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Bobbie Foot, Head of BHP Mitsubishi Alliance (BMA) Health, Safety and Environment, recently spoke to attendees at the United Nations ECE Group of Experts on the impacts of mine closures, specifically on women and young girls.

Bobbie discussed how disadvantaged groups within communities or workforces can be further affected if careful consideration isn't provided as part of the closure planning process.

"It was really an honour to be given the opportunity to speak on a topic that is important to me both professionally but also on a personal level," Bobbie said.

"When mines close there are two key groups that are impacted - the communities and the workforce – and these are usually highly interconnected and overlapping."

"When organisations don’t have the appropriate plans in place, women and young girls can often experience higher levels of social or personal safety issues as well as education and health disadvantages."

Bobbie believes that applying a Social Value approach to mine closure planning can help prevent many of these impacts, highlighting the importance of having stakeholders involved in the planning process to ensure all risks and opportunities are identified.

"BHP is transitioning from Social License to achieving Social Value and we're seeing this start to be integrated across our business plans as well as in our everyday decision-making," Bobbie said.

"Applying Social Value to the closure of mines and other workforce transitions is complex due to the intersection of so many different factors, so it requires high collaboration between industry, government and the community."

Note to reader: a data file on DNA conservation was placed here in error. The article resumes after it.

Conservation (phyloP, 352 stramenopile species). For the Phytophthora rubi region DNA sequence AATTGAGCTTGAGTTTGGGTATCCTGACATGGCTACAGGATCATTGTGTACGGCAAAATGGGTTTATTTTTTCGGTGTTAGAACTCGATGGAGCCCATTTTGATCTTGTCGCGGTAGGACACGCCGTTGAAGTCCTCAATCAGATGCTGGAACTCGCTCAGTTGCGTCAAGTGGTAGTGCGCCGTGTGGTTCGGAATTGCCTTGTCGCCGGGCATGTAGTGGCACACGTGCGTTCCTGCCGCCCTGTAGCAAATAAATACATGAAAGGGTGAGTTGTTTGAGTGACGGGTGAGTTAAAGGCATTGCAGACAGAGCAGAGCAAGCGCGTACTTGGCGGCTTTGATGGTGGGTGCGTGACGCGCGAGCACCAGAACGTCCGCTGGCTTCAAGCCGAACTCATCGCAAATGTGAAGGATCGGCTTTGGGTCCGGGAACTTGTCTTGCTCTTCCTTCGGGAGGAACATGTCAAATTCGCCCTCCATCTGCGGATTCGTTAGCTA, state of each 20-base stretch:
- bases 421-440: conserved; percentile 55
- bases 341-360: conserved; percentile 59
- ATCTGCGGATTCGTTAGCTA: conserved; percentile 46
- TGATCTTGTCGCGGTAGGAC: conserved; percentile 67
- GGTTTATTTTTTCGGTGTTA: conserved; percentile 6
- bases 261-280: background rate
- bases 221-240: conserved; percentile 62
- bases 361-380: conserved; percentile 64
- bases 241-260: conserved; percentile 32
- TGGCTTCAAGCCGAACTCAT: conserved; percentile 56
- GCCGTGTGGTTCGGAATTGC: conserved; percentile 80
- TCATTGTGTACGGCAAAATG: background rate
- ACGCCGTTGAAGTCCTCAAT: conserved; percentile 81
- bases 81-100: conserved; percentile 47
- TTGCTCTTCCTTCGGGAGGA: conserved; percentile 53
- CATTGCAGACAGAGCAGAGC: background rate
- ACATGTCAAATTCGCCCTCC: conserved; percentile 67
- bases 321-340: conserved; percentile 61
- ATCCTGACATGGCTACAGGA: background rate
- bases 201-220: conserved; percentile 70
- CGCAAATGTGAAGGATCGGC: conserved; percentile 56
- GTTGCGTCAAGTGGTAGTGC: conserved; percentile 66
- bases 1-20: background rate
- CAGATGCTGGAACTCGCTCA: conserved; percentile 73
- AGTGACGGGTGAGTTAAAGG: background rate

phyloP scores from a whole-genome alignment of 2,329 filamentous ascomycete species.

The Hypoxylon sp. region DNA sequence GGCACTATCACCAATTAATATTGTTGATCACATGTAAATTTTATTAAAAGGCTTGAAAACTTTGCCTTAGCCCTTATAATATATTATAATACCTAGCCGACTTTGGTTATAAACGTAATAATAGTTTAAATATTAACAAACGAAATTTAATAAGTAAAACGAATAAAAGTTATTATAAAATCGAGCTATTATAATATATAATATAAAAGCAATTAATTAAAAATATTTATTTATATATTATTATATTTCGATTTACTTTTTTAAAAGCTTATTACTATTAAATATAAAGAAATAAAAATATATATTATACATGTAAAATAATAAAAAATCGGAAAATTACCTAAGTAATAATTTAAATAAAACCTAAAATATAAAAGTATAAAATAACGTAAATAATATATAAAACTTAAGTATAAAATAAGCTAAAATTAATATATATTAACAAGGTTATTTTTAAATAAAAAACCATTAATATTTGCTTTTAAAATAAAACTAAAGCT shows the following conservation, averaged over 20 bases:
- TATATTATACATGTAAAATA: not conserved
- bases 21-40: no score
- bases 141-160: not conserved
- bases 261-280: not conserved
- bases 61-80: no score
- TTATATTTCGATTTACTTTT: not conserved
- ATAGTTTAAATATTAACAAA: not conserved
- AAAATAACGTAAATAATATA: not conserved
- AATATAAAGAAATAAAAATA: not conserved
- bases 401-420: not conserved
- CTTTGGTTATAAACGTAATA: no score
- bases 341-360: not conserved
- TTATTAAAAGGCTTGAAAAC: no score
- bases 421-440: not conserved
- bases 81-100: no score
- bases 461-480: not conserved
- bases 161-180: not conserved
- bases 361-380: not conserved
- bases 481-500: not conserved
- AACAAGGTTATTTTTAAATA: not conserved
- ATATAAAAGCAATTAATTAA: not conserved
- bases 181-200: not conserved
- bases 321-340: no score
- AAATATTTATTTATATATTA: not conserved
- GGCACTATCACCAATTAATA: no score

"As a business, we need to work transparently with our people, and build resilience well ahead of transitions and I'm really proud of the approach we're taking."

"We received some excellent feedback from not only the UN ECE but also from the other presenters - we even had the Director of Sustainable Development encouraging other organisations to find out more about the Social Value approach BHP is taking!"

Bobbie also spoke to the various roles of organisations, government and communities in closure planning but highlighted the need to ultimately set a vision together and co-design the post-mining land use and economic opportunities.

"We need to apply innovative thinking to build social value into the future as we plan for mine closure and transitions, in a way that empowers and benefits everyone in the community, including women and girls."

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